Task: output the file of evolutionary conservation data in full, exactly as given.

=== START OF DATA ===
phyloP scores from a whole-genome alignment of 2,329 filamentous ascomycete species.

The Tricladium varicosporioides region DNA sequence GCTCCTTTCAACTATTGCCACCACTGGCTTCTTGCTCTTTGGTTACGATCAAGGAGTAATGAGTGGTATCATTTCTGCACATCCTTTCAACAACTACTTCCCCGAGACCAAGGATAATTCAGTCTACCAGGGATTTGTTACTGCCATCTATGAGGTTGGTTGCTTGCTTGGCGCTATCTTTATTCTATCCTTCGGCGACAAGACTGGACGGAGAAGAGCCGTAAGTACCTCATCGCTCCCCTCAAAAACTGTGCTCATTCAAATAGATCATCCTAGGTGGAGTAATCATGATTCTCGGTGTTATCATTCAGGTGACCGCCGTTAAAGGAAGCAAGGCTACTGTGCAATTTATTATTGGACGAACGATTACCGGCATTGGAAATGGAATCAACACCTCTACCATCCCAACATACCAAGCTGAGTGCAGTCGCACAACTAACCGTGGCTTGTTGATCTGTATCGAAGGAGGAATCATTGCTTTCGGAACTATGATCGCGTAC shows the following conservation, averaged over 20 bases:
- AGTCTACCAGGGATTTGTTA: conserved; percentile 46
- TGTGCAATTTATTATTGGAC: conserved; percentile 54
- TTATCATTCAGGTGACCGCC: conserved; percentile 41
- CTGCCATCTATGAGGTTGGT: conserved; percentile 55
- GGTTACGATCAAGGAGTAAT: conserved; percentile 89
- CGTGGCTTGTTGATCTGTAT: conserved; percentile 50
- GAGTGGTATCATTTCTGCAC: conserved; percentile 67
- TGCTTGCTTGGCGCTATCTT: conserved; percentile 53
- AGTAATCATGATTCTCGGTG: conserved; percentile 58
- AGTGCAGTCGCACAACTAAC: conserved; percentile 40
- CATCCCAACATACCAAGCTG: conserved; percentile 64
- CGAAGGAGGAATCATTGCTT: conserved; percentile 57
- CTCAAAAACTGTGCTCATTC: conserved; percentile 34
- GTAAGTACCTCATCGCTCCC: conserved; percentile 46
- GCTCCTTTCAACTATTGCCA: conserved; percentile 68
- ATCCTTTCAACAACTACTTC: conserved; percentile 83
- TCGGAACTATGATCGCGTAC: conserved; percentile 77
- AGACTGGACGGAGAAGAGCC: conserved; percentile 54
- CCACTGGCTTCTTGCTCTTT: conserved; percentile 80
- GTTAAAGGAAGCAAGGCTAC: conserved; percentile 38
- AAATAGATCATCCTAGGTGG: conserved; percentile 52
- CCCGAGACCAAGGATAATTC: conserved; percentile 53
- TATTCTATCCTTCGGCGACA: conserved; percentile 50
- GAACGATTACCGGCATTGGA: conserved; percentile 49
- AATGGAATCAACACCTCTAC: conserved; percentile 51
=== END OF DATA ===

phyloP scores from a whole-genome alignment of 2,329 filamentous ascomycete species.

The Tricladium varicosporioides region DNA sequence GCTCCTTTCAACTATTGCCACCACTGGCTTCTTGCTCTTTGGTTACGATCAAGGAGTAATGAGTGGTATCATTTCTGCACATCCTTTCAACAACTACTTCCCCGAGACCAAGGATAATTCAGTCTACCAGGGATTTGTTACTGCCATCTATGAGGTTGGTTGCTTGCTTGGCGCTATCTTTATTCTATCCTTCGGCGACAAGACTGGACGGAGAAGAGCCGTAAGTACCTCATCGCTCCCCTCAAAAACTGTGCTCATTCAAATAGATCATCCTAGGTGGAGTAATCATGATTCTCGGTGTTATCATTCAGGTGACCGCCGTTAAAGGAAGCAAGGCTACTGTGCAATTTATTATTGGACGAACGATTACCGGCATTGGAAATGGAATCAACACCTCTACCATCCCAACATACCAAGCTGAGTGCAGTCGCACAACTAACCGTGGCTTGTTGATCTGTATCGAAGGAGGAATCATTGCTTTCGGAACTATGATCGCGTAC shows the following conservation, averaged over 20 bases:
- AGTCTACCAGGGATTTGTTA: conserved; percentile 46
- TGTGCAATTTATTATTGGAC: conserved; percentile 54
- TTATCATTCAGGTGACCGCC: conserved; percentile 41
- CTGCCATCTATGAGGTTGGT: conserved; percentile 55
- GGTTACGATCAAGGAGTAAT: conserved; percentile 89
- CGTGGCTTGTTGATCTGTAT: conserved; percentile 50
- GAGTGGTATCATTTCTGCAC: conserved; percentile 67
- TGCTTGCTTGGCGCTATCTT: conserved; percentile 53
- AGTAATCATGATTCTCGGTG: conserved; percentile 58
- AGTGCAGTCGCACAACTAAC: conserved; percentile 40
- CATCCCAACATACCAAGCTG: conserved; percentile 64
- CGAAGGAGGAATCATTGCTT: conserved; percentile 57
- CTCAAAAACTGTGCTCATTC: conserved; percentile 34
- GTAAGTACCTCATCGCTCCC: conserved; percentile 46
- GCTCCTTTCAACTATTGCCA: conserved; percentile 68
- ATCCTTTCAACAACTACTTC: conserved; percentile 83
- TCGGAACTATGATCGCGTAC: conserved; percentile 77
- AGACTGGACGGAGAAGAGCC: conserved; percentile 54
- CCACTGGCTTCTTGCTCTTT: conserved; percentile 80
- GTTAAAGGAAGCAAGGCTAC: conserved; percentile 38
- AAATAGATCATCCTAGGTGG: conserved; percentile 52
- CCCGAGACCAAGGATAATTC: conserved; percentile 53
- TATTCTATCCTTCGGCGACA: conserved; percentile 50
- GAACGATTACCGGCATTGGA: conserved; percentile 49
- AATGGAATCAACACCTCTAC: conserved; percentile 51